San Bernardino, California —— Entering play on Wednesday night, Arizona Diamondbacks first base prospect Austin Byler is slashing .250/.325/.395/.720 over 91 games for the California League‘s Visalia Rawhide, with 24 doubles, six triples, four home runs, and 35 walks against 103 strikeouts over 332 at-bats. I’ve observed the University of Nevada product several times throughout both 2016 and 2017 in Visalia; below is Baseball Census‘ full Austin Byler scouting report, including several videos.

Austin Byler Scouting Report — Video

We’ve got several videos of Austin Byler from several different angles. Below, here is our whole series on the Arizona Diamondbacks prospect:










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Austin Byler Scouting Report — Notes

A Nevada Wolf Pack product, Austin Byler has had an eventful few years with the Arizona Diamondbacks, from utterly dominating rookie ball to being suspended for a performance-enhancing drug violation, to repeating in High-A Visalia, and now, to finally succeeding in High-A and seemingly turning a major corner in his career. His power has yet to manifest itself like it maybe ought to for a corner infielder, and he hasn’t yet proven he can consistently hit the ball over the fence in game action, but he’s a solid gap-to-gap line drive hitter who will get his fair share of doubles and can particularly go the other way with authority to left-center field. He can get rigid at the plate at times, though, and struggles to stay fluid through the ball with good bat speed, especially with pitches on the inner half.

Lost at the plate early on in 2017, Byler made some major mental adjustments and also closed off his front hip slightly longer to produce more leverage in his swing mid-season in Visalia. The result has been a vastly improved ability to hit for average, with some added pop too (again, mostly of the gap-to-gap variety). He’s a big, strong kid though and so one would hope more over-the-fence pop will produce itself in the coming years. Until then, he’s proven to have a pretty good awareness of the strike zone, and even though he’ll strike out a fair amount, Austin Byler has good plate coverage and generally takes pretty competitive at-bats.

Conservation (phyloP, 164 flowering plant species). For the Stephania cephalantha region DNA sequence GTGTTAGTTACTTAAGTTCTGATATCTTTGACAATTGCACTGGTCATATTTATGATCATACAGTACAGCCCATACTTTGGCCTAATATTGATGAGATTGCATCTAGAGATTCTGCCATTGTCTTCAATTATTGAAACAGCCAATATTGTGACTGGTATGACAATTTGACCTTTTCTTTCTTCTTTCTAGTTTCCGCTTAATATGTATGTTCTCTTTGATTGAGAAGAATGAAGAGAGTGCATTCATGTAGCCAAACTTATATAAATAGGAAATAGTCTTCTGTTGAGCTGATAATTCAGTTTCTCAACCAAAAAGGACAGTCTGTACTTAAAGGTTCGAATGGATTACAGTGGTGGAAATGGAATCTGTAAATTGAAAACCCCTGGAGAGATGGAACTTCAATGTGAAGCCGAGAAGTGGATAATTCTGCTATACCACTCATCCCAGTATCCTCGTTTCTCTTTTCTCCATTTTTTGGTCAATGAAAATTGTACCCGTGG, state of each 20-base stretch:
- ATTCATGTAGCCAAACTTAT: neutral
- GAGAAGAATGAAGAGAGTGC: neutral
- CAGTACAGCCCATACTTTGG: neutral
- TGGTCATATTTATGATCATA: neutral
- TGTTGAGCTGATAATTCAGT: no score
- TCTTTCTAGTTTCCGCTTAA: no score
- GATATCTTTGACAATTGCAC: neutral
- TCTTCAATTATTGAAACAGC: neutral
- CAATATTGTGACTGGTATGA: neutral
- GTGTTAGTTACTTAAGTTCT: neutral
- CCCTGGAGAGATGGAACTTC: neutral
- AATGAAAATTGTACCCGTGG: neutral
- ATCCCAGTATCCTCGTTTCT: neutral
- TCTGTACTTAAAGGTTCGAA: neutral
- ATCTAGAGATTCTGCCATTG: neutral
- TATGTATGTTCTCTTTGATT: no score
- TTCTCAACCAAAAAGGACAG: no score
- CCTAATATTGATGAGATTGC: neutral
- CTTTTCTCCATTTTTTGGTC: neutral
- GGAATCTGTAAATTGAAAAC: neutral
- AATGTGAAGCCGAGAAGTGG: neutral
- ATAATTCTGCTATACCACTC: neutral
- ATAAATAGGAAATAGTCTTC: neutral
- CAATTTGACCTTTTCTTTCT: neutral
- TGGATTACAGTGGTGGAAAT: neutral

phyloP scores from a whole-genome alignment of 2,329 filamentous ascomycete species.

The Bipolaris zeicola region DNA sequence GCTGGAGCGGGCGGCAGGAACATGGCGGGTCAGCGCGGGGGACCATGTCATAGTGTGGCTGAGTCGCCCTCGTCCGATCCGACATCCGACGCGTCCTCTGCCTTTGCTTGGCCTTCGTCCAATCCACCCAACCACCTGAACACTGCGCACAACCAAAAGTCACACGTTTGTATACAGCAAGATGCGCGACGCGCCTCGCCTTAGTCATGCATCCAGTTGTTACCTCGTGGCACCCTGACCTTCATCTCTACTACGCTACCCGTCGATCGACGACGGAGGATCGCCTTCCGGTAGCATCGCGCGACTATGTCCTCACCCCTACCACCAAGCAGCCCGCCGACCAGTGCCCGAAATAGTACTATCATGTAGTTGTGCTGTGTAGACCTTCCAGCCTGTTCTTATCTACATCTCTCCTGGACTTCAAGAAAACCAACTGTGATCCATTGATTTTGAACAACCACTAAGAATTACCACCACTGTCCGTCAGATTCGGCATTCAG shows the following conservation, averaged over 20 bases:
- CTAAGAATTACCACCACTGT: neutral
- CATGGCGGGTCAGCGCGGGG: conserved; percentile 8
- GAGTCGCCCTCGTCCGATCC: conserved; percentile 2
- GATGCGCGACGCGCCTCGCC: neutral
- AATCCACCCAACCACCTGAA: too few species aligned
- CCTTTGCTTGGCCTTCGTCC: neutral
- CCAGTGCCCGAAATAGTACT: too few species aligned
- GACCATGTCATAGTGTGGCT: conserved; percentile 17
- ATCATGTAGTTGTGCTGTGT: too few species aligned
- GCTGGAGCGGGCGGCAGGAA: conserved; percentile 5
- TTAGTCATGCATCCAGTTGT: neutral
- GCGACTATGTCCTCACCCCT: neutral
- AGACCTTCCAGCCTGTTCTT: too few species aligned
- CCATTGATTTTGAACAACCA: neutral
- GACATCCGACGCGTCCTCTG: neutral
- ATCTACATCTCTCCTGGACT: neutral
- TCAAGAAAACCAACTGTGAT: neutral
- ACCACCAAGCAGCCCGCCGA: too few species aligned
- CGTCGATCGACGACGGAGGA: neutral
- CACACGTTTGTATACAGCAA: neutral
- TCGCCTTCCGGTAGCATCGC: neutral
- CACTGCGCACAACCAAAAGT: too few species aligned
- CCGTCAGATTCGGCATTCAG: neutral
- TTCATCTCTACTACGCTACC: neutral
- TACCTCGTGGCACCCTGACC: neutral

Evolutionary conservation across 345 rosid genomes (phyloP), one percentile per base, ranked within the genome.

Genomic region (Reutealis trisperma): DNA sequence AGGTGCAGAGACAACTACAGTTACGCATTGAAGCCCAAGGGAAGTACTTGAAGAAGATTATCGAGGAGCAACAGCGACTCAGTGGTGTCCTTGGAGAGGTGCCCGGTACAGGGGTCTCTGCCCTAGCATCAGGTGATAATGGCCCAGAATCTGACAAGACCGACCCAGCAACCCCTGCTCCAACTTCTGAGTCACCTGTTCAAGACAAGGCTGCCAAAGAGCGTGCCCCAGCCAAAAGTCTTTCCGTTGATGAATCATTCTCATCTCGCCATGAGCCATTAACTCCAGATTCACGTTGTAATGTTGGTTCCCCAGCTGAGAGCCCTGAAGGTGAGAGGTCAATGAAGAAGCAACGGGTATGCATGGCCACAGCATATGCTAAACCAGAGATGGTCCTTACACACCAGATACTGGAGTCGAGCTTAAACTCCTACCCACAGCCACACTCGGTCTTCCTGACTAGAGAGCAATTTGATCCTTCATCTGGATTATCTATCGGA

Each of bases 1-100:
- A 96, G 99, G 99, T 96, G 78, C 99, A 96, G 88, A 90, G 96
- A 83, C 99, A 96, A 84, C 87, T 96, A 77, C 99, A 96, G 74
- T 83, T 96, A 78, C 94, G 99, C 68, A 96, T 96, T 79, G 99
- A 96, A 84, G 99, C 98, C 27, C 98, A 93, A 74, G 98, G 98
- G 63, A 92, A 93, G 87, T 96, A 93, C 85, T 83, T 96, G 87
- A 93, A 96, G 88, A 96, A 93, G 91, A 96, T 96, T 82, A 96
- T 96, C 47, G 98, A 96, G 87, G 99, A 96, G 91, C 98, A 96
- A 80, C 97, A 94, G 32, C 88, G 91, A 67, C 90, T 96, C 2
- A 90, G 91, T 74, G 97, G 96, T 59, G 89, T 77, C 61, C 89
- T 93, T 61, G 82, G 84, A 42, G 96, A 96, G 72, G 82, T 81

In fact, here’s Austin Byler—in his own words—about the mechanical adjustments he’s made at the plate:

“I was chasing a lot early this year,” he told me a few weeks ago. “A lot. Trying to do too much. Just chasing too much and trying to get big instead of just letting the ball come to me. It was more me trying to rush to the ball rather than really seeing it and simplifying things. In the cages, I was flying open a little too early with my hips. I’ve added a little bit of a hip coil to stay back and then have them come through when they should. That was my physical adjustment in the cage.”

Defensively, he’s likely limited to first base—or, long term, potentially left field—with his foot speed and arm strength, both of which are at or below average, but he’s a smooth enough infielder there and does well for himself at the position. Ultimately, he’ll need to hit enough, and for power, to retain a first base role as he moves up the ladder with the Arizona Diamondbacks.

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Austin Byler Scouting Report — Projection

It’s heartening to see Austin Byler finally turn things around at the plate in Visalia the second half of this year after a tough few months both at the end of 2016 and the beginning of 2017. His mental maturity and ability to handle adversity is off the charts considering that and his redemption after a suspension earlier in his career; as far as the minor league grind is concerned, he’ll be well-served to deal with more of the day-to-day challenges of playing the game thanks to his mindset and work ethic.

Beyond that, though, the Arizona Diamondbacks prospect without question must hit for more over-the-fence power to become an attractive Major League prospect. Byler himself knows that, of course. With good raw strength and a physical frame, he’ll give himself a chance to do so. If he does in the next year or two, Byler might turn himself into a fringe first base prospect (or considering who the Diamondbacks have at first base in the big leagues right now, an interesting trade candidate). Regardless, that’ll be the story for Austin Byler moving forward: it’s not a deal-breaker that he has yet to show above-average power—home runs often show late in prospects—but his future in baseball will go as far as his power bat will take him.




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